Change search
ReferencesLink to record
Permanent link

Direct link
Abnormal Mitochondria Organization and Oxidative Activity in the Palate Muscles of Long-Term Snorers with Obstructive Sleep Apnea
Umeå University, Faculty of Medicine, Department of Integrative Medical Biology (IMB), Anatomy.
Umeå University, Faculty of Medicine, Department of Public Health and Clinical Medicine, Medicine.
2012 (English)In: Respiration, ISSN 0025-7931, E-ISSN 1423-0356, Vol. 83, no 5, 407-417 p.Article in journal (Refereed) Published
Abstract [en]

Background: Histopathological alterations and a reduced number of capillaries have been observed in the palate muscles of snorers with obstructive sleep apnea syndrome (OSAS). These changes may create a substrate for decreased microcirculation, impaired aerobic metabolism and muscle dysfunction and contribute to upper airway obstruction during sleep. Objectives: The aim was to analyze mitochondria distribution and oxidative enzyme activity in relation to capillary supply in the palate muscles of patients with a history of long-term snoring and OSAS. Methods: Palatopharyngeus (PP) and uvula (UV) muscle samples were obtained from 8 patients undergoing uvulopalatopharyngoplasty due to habitual snoring and OSAS. The muscles were analyzed with enzyme- and immunohistochemistry and morphometry. Results: Abnormalities in the internal organization of mitochondria and oxidative activity were observed in 39 ± 15% of the fibers in the PP and 4 ± 3% in the UV, but not in control samples. The majority of these fibers had a lobulated contour and trabecular internal organization of mitochondria. The number of capillaries around abnormal fibers (PP 0.9 ± 0.3, UV 0.4 ± 0.1) was lower than in fibers of a normal appearance in both patients (PP 1.4 ± 0.6, UV 1.2 ± 0.3) and references (PP 2.7 ± 0.7, UV 1.9 ± 0.9) (p < 0.05). Conclusions: Abnormal mitochondrial distribution, a low capillary supply and signs of impaired oxidative activity suggest that muscle dysfunction of the palate muscles in long-term snorers may contribute to the upper airway obstruction during sleep. The cause of these abnormalities remains unclear, but local muscle and nerve trauma due to vibration and stretch is a possible etiology.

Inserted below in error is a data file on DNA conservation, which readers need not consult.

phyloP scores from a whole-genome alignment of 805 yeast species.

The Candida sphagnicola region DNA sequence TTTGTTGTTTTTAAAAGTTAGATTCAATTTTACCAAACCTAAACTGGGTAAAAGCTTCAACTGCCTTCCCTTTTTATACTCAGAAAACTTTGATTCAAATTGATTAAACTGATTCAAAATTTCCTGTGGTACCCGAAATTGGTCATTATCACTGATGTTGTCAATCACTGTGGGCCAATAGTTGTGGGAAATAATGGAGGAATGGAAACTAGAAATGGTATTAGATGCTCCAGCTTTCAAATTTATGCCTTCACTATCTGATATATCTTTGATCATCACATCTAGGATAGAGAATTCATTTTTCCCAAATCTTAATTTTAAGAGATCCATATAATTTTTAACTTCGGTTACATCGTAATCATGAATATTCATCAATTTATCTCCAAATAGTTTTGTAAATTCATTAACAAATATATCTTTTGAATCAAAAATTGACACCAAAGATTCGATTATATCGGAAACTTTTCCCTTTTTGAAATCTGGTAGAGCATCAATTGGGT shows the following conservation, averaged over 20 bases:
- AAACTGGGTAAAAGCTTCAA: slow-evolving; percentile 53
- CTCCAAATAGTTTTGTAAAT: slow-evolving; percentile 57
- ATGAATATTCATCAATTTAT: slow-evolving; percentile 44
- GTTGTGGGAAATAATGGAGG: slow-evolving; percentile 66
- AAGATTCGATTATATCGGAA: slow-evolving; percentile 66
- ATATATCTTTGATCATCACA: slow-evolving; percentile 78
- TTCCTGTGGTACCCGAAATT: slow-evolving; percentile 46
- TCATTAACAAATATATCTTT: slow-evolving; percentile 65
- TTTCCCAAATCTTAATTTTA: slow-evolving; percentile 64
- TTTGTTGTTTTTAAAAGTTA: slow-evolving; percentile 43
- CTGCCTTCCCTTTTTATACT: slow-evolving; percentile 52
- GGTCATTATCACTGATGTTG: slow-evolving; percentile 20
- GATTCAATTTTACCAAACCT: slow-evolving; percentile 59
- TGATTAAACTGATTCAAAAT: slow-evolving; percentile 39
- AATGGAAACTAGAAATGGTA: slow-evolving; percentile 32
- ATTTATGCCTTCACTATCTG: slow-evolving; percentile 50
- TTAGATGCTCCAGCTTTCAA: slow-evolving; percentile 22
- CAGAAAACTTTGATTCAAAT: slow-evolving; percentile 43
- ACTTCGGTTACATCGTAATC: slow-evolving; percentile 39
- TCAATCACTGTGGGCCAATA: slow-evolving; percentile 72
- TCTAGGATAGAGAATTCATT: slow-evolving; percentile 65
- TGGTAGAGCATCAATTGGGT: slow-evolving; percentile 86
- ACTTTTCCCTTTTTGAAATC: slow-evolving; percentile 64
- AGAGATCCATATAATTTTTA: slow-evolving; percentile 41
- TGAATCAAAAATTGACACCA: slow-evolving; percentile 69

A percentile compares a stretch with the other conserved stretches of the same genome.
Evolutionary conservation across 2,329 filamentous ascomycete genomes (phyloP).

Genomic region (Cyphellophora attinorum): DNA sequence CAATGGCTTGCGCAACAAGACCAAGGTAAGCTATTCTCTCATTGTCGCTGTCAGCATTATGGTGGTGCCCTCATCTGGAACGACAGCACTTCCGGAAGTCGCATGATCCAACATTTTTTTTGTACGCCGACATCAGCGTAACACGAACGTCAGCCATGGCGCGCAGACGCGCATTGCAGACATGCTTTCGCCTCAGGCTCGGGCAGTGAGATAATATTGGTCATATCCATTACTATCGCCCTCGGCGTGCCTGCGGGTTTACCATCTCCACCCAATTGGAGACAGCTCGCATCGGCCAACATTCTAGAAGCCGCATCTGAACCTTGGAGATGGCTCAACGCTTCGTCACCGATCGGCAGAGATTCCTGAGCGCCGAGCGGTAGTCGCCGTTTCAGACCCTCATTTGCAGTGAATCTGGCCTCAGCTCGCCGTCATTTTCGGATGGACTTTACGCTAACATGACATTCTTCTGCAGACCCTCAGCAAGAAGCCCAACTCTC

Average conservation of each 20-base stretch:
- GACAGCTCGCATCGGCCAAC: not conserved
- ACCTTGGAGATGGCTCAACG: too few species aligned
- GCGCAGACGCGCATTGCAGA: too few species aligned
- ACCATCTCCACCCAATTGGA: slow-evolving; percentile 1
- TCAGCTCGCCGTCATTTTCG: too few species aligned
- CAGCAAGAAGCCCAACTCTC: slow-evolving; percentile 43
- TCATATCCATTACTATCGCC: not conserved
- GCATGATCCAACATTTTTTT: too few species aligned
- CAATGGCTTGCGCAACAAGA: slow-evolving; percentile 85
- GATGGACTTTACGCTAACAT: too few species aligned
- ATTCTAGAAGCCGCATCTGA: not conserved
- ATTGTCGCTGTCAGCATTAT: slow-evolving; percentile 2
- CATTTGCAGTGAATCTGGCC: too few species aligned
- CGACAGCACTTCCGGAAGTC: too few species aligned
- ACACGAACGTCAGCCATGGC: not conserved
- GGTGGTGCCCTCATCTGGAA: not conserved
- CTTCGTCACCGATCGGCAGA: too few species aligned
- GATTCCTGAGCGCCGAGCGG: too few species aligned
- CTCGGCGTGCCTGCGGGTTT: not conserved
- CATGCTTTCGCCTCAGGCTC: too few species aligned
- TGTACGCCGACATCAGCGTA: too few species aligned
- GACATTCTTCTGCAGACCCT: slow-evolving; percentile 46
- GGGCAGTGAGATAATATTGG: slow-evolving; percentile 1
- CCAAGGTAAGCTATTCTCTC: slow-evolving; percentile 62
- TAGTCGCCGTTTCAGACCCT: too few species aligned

Place, publisher, year, edition, pages
S. Karger, 2012. Vol. 83, no 5, 407-417 p.
Keyword [en]
Palate muscle, Mitochondria, Capillaries, Snoring, Sleep apnea, Obstructive sleep apnea syndrome
National Category
Medical and Health Sciences
URN: urn:nbn:se:umu:diva-53901DOI: 10.1159/000336040PubMedID: 22378021OAI: diva2:514011
Available from: 2012-04-04 Created: 2012-04-04 Last updated: 2013-10-28Bibliographically approved

Open Access in DiVA

No full text

Other links

Publisher's full textPubMed

Search in DiVA

By author/editor
Stål, Per SJohansson, Bengt
By organisation
In the same journal
Medical and Health Sciences

Search outside of DiVA

GoogleGoogle Scholar
The number of downloads is the sum of all downloads of full texts. It may include eg previous versions that are now no longer available

Altmetric score

Total: 59 hits
ReferencesLink to record
Permanent link

Direct link